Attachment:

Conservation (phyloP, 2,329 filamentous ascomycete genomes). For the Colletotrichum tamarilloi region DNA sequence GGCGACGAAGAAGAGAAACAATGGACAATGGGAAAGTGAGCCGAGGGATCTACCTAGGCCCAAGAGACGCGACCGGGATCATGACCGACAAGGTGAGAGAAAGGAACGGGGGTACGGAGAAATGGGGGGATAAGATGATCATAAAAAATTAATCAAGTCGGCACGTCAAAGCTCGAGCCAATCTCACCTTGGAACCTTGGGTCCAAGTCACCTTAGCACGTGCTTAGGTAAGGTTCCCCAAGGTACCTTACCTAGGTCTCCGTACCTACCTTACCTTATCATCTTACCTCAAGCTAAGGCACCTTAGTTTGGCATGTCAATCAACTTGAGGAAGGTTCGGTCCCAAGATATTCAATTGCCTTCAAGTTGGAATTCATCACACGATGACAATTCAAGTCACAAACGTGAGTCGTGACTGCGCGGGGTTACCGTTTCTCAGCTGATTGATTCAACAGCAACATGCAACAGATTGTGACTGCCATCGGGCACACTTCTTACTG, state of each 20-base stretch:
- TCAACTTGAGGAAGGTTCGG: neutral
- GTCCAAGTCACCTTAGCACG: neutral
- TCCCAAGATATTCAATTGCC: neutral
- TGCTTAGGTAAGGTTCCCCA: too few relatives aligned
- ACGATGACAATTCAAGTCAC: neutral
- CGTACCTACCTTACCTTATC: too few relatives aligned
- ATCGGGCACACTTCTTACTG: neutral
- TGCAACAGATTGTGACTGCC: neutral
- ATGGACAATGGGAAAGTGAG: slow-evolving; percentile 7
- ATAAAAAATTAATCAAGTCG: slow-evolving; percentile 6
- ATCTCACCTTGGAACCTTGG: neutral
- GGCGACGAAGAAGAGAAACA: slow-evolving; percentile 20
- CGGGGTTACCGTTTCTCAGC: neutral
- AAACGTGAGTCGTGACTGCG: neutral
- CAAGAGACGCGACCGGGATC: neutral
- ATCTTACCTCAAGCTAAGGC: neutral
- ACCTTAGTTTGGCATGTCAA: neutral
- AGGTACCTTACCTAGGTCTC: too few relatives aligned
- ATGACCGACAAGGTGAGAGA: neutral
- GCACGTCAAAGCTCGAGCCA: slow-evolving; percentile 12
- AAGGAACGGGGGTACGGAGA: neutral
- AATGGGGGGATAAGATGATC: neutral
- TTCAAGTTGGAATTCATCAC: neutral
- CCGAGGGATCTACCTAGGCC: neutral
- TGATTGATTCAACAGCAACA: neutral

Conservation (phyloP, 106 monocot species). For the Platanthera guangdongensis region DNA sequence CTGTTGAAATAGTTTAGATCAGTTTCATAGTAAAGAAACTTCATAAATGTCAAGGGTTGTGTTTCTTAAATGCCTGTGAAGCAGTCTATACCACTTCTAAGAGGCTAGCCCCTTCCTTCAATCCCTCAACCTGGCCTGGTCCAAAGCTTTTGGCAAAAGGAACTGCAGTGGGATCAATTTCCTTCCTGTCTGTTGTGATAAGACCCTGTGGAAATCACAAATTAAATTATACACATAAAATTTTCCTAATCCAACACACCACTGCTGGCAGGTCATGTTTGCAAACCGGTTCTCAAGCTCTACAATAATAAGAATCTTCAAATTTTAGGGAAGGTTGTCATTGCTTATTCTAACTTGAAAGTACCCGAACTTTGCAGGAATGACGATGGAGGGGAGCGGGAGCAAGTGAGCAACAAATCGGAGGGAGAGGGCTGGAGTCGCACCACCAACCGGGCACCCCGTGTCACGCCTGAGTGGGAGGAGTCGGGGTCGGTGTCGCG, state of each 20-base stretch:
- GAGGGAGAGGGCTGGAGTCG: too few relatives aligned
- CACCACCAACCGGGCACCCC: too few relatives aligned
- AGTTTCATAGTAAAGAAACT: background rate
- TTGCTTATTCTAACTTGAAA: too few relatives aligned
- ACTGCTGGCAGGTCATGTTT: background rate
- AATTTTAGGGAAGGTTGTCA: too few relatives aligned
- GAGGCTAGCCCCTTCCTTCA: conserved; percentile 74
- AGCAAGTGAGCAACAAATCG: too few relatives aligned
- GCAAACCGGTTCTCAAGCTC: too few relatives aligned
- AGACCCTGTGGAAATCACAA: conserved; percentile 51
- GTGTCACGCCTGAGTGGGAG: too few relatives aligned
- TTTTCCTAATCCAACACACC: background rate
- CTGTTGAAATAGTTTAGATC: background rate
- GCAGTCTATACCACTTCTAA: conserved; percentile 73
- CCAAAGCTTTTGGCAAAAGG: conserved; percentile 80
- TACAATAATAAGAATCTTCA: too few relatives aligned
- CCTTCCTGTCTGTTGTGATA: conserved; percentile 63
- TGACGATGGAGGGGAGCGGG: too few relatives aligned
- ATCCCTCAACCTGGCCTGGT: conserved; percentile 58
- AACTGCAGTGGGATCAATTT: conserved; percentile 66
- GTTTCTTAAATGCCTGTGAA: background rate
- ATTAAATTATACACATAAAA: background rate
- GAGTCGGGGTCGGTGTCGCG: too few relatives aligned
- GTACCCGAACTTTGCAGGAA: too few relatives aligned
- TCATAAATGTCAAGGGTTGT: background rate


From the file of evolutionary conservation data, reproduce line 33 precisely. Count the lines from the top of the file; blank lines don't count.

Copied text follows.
- AATTTTAGGGAAGGTTGTCA: too few relatives aligned